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All That Is by James Salter. Much ado about nothing

July 2, 2016 22 comments

All That Is by James Salter (2013) French title: Et rien d’autre. Translated by Marc Amfreville

This blog is my reading journal and I’m committed to write about the books I loved but also the ones I abandoned. So, here’s another negative billet that I’ll keep short because I have a backlog of billets about books I actually loved. And my blogging time is limited…

I had some expectations about All That Is by James Salter, given the fuss around this book. I guess that from a literary point of view, the title is really apt.

To be honest, the blurb is appealing. We’re at the end of WWII and Philip Bowman, a young man has come back from the war in the Pacific. He goes to Harvard and ends up working for a publisher in New York. The novel is about his life. Simple enough. The blurb of the French edition says:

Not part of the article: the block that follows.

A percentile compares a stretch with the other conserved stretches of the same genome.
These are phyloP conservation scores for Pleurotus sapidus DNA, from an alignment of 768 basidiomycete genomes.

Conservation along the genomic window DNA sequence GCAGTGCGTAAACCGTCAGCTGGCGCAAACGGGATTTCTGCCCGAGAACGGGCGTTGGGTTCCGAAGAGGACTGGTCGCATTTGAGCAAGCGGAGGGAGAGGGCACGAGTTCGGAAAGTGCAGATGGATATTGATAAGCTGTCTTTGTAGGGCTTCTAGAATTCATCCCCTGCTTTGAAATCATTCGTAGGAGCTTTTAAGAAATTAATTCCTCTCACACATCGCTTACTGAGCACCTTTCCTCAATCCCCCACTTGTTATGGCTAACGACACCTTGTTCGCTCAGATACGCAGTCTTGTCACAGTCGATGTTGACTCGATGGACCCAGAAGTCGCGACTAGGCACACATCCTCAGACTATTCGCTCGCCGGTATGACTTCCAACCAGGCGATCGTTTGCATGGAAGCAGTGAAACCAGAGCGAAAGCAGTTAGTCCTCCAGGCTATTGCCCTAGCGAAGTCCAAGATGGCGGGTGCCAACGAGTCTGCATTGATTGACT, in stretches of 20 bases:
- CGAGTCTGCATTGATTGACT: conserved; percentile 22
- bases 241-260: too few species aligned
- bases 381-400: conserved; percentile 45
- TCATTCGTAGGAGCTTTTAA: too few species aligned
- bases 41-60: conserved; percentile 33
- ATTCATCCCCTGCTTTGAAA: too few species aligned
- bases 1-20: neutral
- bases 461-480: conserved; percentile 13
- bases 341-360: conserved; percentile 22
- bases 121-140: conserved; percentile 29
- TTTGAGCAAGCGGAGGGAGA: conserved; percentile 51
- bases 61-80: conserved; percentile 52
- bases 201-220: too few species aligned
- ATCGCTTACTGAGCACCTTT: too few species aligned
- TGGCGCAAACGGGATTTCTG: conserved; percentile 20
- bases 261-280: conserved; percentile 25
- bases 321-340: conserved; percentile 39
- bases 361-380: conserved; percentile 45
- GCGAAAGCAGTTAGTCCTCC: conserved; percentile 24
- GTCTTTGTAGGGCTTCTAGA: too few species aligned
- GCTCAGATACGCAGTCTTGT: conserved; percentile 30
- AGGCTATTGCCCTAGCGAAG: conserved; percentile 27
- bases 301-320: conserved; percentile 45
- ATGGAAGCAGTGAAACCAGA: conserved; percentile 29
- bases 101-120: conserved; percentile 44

This beautiful novel is like a testimony of a generation of writers, last witnesses, without their knowing, of a world promised to disappear. Because art is the only place where opposites live side by side without destroying each other, it ties in a single gesture the lust for life of youth and the melancholy of maturity, frantic eroticism and need of sooth, the quest for fame and the acute awareness of its insignificance.

Salter_rien_d'autreSounds good, no? How disappointed I was. I found Bowman’s story lacking of depth. The novel sits on the middle of a bridge between the shore of State of the Nation literature and State of the Self literature. I waited for an analysis of the American society of that time. I waited for a description of Bowman’s thoughts and feelings. I tried until page 129 out of 364. The novel feels scattered. Each time I start to get attached to a character, the focus shifts on someone else and I think, “Hey, I want to know what happens next!” There’s no description of the publishing world beyond brushes that left me thirsty for more. During these 129 pages, I was waiting for substance and depth: get into the mind of the character or write us a fresco of New York in the 50s. It wasn’t coming.

Then I stumbled upon Lisa’s review of All That Is on Goodreads and discovered that she hated it for the same reasons I couldn’t engage with it. Her review is worth reading. So I saved myself a few hours of reading and abandoned it. So, thanks, Lisa.

To me That Is All.

PS: That cover! *exasperated eye-roll*

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